Four times a year, the Sustainable Food Trust hosts collaborative leadership away-days, bringing together individuals in positions of influence, to inspire and catalyse the actions that will help to move the sustainable food agenda forwards.
On 19th May, we hosted such a group on an excursion to the Duchy Home Farm. Participants included television and media producers, land-owners, the heads of wildlife conservation organisations, representatives from American fast-food retailer Chipotle, and the owners of one of the UK’s biggest vegetable box-schemes. As a flagship model of organic farming, Duchy Home Farm provides an ideal setting for discussions about food systems change. The purpose of these away-days being to explore the successes and challenges of running a mixed-use, medium-sized, sustainable farming enterprise; and to stimulate conversation, across sectors, about the urgency and scale of change that is needed.
Duchy Home Farm was chosen because of the Prince of Wales’ unique convening power, bringing together busy individuals who might not otherwise commit a day of their time to exploring these important issues. An important aspect of the Duchy Home Farm, quite apart from its influential owner, is that it operates in a real world environment of ordinary commercial conditions, with a fairly steep rents, and a range of soils (some quite difficult) – in other words, it is like thousands of other family farms scattered throughout the UK.
The Sustainable Food Trust has a programme of work dedicated to bringing together leaders in order to collaborate together more effectively. We believe that the conversations generated on these away-days are vital in order to support individuals in realising their areas of commonality. We try to bring together all those working in food; from major retailers, to small-scale producers, to sustainability NGOs. It is our belief that the sustainable food movement has so far failed to break into the mainstream, in-part because the various sectors working for social change fail to connect up as much as you would think. The conventional farmers don’t talk to the organic farmers, the animal-welfare organisations don’t talk to the conservation organisations, while the chefs, food-producers and media consider themselves to be about ‘good food,’ but seperate from the agricultural systems or public policies that create the dominant infrastructure.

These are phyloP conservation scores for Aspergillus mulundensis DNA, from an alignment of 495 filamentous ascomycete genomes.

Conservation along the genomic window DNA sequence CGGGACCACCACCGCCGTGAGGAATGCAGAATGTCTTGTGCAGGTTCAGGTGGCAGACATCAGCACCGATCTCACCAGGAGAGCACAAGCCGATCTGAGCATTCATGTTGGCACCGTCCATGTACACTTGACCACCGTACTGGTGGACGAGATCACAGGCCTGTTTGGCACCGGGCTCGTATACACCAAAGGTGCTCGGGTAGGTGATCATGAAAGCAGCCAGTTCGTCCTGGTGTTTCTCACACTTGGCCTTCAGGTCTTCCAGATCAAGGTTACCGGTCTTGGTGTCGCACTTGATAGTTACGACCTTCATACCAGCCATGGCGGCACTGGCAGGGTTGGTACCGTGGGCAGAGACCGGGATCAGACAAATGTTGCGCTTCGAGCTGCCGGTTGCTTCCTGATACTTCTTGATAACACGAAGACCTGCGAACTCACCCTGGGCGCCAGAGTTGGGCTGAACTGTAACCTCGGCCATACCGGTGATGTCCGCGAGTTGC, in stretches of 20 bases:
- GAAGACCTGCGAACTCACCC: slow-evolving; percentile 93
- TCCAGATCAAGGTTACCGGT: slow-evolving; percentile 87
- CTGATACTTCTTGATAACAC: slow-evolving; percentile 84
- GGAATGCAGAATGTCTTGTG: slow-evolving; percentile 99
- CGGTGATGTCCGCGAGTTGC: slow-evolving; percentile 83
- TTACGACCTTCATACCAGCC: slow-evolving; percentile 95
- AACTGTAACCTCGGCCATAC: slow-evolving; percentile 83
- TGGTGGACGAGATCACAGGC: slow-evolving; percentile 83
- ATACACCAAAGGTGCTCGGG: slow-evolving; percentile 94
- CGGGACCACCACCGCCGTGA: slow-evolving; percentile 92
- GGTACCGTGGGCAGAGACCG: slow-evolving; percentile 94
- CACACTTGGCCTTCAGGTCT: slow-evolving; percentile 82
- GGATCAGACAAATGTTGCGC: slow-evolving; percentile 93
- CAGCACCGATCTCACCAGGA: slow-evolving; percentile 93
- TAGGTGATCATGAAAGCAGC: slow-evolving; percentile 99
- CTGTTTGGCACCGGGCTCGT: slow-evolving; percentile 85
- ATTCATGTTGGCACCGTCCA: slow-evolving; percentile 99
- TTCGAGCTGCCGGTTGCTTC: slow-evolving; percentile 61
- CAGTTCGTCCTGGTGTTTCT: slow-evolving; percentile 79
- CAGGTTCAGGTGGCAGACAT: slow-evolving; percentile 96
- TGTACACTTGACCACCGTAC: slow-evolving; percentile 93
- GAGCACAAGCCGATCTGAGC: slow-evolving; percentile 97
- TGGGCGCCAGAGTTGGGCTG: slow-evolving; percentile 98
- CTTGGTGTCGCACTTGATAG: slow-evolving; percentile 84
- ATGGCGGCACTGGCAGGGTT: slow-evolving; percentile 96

Through leadership and collaboration away-days, the SFT hopes to build consensus around the transition strategies needed to drive a more cohesive food movement, one where all organisations working towards change can align behind some key principles, and be more powerful as a collective whole than we are in our individual silos. SFT Chief Executive, Patrick Holden says; “The changes that are needed to make our food systems more sustainable will not be possible without the emergence of a latticework of connectivity between a wide range of individuals and organisations occupying key positions of influence within the food and environmental movements. The best conditions for building such a network of trust, occur when people come together on a farm and are inspired by its practice. That’s why we see the farm as the inspirational seed-bed for the emergence of a new food movement.”
As we aim to bring together a wide-range of people, these conversations are often stimulated by the varied backgrounds and differing agro-political views. These days are by-no means an exercise in purporting our own agenda, and the most interesting debates often come from those who disagree with us. As both an educational and exploratory exercise, away-days to flagship farms provide the appropriate atmosphere for reflection and debate, regarding not only sustainability in practice, but also the urgent necessity of the transition.
To find out more about our leadership and collaboration programme of work, or to apply to participate in an away-day, please email: email@example.com
Photographs taken by Steph French
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